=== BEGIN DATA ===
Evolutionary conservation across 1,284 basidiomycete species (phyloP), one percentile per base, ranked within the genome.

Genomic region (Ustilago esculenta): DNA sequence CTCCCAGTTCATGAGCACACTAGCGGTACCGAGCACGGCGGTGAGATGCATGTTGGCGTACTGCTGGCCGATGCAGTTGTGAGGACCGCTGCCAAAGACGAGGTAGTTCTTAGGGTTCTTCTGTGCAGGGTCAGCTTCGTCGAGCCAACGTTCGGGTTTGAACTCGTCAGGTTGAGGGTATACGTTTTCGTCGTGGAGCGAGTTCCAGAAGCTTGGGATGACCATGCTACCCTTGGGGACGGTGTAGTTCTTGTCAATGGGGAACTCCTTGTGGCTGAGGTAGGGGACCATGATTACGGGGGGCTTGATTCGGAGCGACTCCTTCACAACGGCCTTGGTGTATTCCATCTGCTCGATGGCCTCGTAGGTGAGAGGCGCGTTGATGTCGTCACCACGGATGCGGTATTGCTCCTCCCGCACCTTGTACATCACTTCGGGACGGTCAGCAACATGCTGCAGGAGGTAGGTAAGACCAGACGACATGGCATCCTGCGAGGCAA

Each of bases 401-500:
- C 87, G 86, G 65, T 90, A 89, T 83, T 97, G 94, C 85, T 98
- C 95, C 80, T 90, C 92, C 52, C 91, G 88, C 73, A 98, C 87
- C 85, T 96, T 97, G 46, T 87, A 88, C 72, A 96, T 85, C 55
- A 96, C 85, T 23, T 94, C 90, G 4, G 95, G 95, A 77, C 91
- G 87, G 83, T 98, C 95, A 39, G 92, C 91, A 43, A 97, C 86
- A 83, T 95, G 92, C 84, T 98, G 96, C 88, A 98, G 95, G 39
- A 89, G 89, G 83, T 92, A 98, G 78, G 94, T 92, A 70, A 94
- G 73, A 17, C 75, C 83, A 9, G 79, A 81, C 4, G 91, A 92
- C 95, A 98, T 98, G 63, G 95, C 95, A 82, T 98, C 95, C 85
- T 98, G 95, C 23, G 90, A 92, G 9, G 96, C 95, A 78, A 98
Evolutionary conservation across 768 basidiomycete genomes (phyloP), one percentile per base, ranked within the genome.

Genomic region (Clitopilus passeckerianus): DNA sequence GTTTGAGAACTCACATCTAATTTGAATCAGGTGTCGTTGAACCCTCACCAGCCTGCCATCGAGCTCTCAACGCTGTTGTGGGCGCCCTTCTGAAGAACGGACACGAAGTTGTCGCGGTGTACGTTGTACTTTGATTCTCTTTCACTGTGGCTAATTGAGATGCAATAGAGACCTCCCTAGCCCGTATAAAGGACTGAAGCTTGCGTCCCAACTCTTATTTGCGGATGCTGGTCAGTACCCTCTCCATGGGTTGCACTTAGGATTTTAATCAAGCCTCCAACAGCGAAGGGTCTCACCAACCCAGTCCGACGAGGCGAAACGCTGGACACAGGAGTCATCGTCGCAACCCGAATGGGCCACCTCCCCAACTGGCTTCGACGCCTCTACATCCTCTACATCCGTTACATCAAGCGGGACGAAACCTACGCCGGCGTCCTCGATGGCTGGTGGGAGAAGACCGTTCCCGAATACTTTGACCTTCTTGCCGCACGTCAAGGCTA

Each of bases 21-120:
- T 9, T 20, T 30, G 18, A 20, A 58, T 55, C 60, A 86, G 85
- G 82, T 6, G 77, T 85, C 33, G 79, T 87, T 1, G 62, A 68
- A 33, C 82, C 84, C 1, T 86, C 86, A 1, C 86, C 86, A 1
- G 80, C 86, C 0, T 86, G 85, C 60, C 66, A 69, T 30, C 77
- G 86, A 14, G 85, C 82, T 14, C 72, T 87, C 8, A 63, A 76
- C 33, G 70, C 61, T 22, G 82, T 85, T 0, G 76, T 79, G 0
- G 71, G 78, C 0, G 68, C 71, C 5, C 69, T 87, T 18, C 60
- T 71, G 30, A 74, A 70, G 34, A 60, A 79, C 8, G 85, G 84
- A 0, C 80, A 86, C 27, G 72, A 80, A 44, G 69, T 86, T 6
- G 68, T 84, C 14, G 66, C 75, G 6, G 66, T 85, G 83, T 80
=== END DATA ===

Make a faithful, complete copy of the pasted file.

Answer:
Evolutionary conservation across 1,284 basidiomycete species (phyloP), one percentile per base, ranked within the genome.

Genomic region (Ustilago esculenta): DNA sequence CTCCCAGTTCATGAGCACACTAGCGGTACCGAGCACGGCGGTGAGATGCATGTTGGCGTACTGCTGGCCGATGCAGTTGTGAGGACCGCTGCCAAAGACGAGGTAGTTCTTAGGGTTCTTCTGTGCAGGGTCAGCTTCGTCGAGCCAACGTTCGGGTTTGAACTCGTCAGGTTGAGGGTATACGTTTTCGTCGTGGAGCGAGTTCCAGAAGCTTGGGATGACCATGCTACCCTTGGGGACGGTGTAGTTCTTGTCAATGGGGAACTCCTTGTGGCTGAGGTAGGGGACCATGATTACGGGGGGCTTGATTCGGAGCGACTCCTTCACAACGGCCTTGGTGTATTCCATCTGCTCGATGGCCTCGTAGGTGAGAGGCGCGTTGATGTCGTCACCACGGATGCGGTATTGCTCCTCCCGCACCTTGTACATCACTTCGGGACGGTCAGCAACATGCTGCAGGAGGTAGGTAAGACCAGACGACATGGCATCCTGCGAGGCAA

Each of bases 401-500:
- C 87, G 86, G 65, T 90, A 89, T 83, T 97, G 94, C 85, T 98
- C 95, C 80, T 90, C 92, C 52, C 91, G 88, C 73, A 98, C 87
- C 85, T 96, T 97, G 46, T 87, A 88, C 72, A 96, T 85, C 55
- A 96, C 85, T 23, T 94, C 90, G 4, G 95, G 95, A 77, C 91
- G 87, G 83, T 98, C 95, A 39, G 92, C 91, A 43, A 97, C 86
- A 83, T 95, G 92, C 84, T 98, G 96, C 88, A 98, G 95, G 39
- A 89, G 89, G 83, T 92, A 98, G 78, G 94, T 92, A 70, A 94
- G 73, A 17, C 75, C 83, A 9, G 79, A 81, C 4, G 91, A 92
- C 95, A 98, T 98, G 63, G 95, C 95, A 82, T 98, C 95, C 85
- T 98, G 95, C 23, G 90, A 92, G 9, G 96, C 95, A 78, A 98
Evolutionary conservation across 768 basidiomycete genomes (phyloP), one percentile per base, ranked within the genome.

Genomic region (Clitopilus passeckerianus): DNA sequence GTTTGAGAACTCACATCTAATTTGAATCAGGTGTCGTTGAACCCTCACCAGCCTGCCATCGAGCTCTCAACGCTGTTGTGGGCGCCCTTCTGAAGAACGGACACGAAGTTGTCGCGGTGTACGTTGTACTTTGATTCTCTTTCACTGTGGCTAATTGAGATGCAATAGAGACCTCCCTAGCCCGTATAAAGGACTGAAGCTTGCGTCCCAACTCTTATTTGCGGATGCTGGTCAGTACCCTCTCCATGGGTTGCACTTAGGATTTTAATCAAGCCTCCAACAGCGAAGGGTCTCACCAACCCAGTCCGACGAGGCGAAACGCTGGACACAGGAGTCATCGTCGCAACCCGAATGGGCCACCTCCCCAACTGGCTTCGACGCCTCTACATCCTCTACATCCGTTACATCAAGCGGGACGAAACCTACGCCGGCGTCCTCGATGGCTGGTGGGAGAAGACCGTTCCCGAATACTTTGACCTTCTTGCCGCACGTCAAGGCTA

Each of bases 21-120:
- T 9, T 20, T 30, G 18, A 20, A 58, T 55, C 60, A 86, G 85
- G 82, T 6, G 77, T 85, C 33, G 79, T 87, T 1, G 62, A 68
- A 33, C 82, C 84, C 1, T 86, C 86, A 1, C 86, C 86, A 1
- G 80, C 86, C 0, T 86, G 85, C 60, C 66, A 69, T 30, C 77
- G 86, A 14, G 85, C 82, T 14, C 72, T 87, C 8, A 63, A 76
- C 33, G 70, C 61, T 22, G 82, T 85, T 0, G 76, T 79, G 0
- G 71, G 78, C 0, G 68, C 71, C 5, C 69, T 87, T 18, C 60
- T 71, G 30, A 74, A 70, G 34, A 60, A 79, C 8, G 85, G 84
- A 0, C 80, A 86, C 27, G 72, A 80, A 44, G 69, T 86, T 6
- G 68, T 84, C 14, G 66, C 75, G 6, G 66, T 85, G 83, T 80